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Judeo-Moroccan Arabic

From Wikipedia, the free encyclopedia

Judeo-Moroccan Arabic is a variety of the Arabic Language spoken by Jews living or formerly living in Morocco and Algeria. Speakers of the language are usually older adults.[3]

The vast majority of Moroccan Jews and Algerian Jews have relocated to Israel and have switched to using Hebrew as their home language. Those in France typically use French as their first language, while the few still left in Morocco and Algeria tend to use either French, Moroccan or Algerian Arabic in their everyday lives.

History and composition


Widely used in the Jewish community during its long history there, the Moroccan dialect of Judeo-Arabic has many influences from languages other than Arabic, including Spanish (due to the close proximity of Spain), Haketia or Moroccan Judeo-Spanish, due to the influx of Sephardic refugees from Spain after the 1492 expulsion, and French (due to the period in which Morocco was colonized by France), and, of course, the inclusion of many Hebrew loanwords and phrases (a feature of all Jewish languages). The dialect has considerable mutual intelligibility with Judeo-Tunisian Arabic, and some with Judeo-Tripolitanian Arabic, but almost none with Judeo-Iraqi Arabic.


The vast majority of Morocco's 265,000 Jews emigrated to Israel after 1948, with significant emigration to Europe (mainly France) and North America as well. Although about 3,000 Jews remain in Morocco today,[4] most of the younger generations speak French as their first language,[citation needed] rather than Arabic, and their Arabic is more akin to Moroccan Arabic than to Judeo-Arabic. There are estimated to be 8,925 speakers in Morocco, mostly in Casablanca and Fes, and 250,000 in Israel (where speakers reported bilingualism with Hebrew). Most speakers, in both countries, are elderly. There is a Judeo-Arabic radio program on Israeli radio.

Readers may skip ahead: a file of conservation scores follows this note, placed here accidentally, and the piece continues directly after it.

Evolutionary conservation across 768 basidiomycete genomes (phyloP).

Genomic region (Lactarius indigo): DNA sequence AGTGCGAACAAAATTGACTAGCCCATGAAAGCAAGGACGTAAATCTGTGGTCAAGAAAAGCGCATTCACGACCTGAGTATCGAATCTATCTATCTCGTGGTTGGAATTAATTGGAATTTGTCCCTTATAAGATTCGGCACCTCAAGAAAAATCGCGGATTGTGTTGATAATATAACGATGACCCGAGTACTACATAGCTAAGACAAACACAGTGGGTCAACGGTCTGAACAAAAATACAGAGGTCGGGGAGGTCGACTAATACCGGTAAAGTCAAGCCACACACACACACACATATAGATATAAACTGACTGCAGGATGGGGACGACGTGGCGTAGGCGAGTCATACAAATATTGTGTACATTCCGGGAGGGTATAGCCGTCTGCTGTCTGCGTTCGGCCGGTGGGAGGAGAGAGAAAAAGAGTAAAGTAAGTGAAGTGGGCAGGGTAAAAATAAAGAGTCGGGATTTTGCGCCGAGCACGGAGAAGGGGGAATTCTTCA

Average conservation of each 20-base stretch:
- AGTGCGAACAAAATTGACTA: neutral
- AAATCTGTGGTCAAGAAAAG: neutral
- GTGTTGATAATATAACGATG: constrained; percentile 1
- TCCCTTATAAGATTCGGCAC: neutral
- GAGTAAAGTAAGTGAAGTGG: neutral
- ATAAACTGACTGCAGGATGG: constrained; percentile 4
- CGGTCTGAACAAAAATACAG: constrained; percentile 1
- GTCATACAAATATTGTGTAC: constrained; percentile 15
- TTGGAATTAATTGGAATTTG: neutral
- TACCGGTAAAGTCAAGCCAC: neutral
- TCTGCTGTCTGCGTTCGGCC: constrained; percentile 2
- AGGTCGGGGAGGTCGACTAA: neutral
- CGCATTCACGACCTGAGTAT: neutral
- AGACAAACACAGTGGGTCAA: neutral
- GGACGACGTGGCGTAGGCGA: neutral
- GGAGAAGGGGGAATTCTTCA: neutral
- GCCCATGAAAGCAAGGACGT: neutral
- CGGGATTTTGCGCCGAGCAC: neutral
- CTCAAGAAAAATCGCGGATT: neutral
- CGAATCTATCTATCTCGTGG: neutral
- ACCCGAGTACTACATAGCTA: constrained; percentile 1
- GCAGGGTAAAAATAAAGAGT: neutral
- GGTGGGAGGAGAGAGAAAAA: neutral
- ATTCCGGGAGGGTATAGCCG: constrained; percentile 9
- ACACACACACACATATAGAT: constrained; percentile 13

Daily phrases in Judeo-Moroccan

Hello: שלום עליכם, Shalom ˁaleykhem
Goodbye: בסלמא b'shlaama / בסלמא עליך b'shlaama ˁleek
Thanks: מרסי mersi
Yes: אה, 'ēh
No: לא laa
How are you?: אש כבארך? aas khbaark?
Fine, thank you: לא באס, מרסי laa baas, mersi
Fine / No problems: לא באס laa baas


  1. ^ Judeo-Moroccan Arabic at Ethnologue (18th ed., 2015)
  2. ^ Hammarström, Harald; Forkel, Robert; Haspelmath, Martin, eds. (2017). "Judeo-Moroccan Arabic". Glottolog 3.0. Jena, Germany: Max Planck Institute for the Science of Human History.
  3. ^ Raymond G. Gordon Jr., ed. 2005. Ethnologue: Languages of the World. 15th edition. Dallas: Summer Institute of Linguistics.
  4. ^ "Archived copy". Archived from the original on 2012-05-18. Retrieved 2012-05-17.CS1 maint: archived copy as title (link)


External links

  • Reka Kol Israel radio station broadcasting a daily program in Judeo-Moroccan (Mugrabian)
This page was last edited on 8 October 2019, at 12:22
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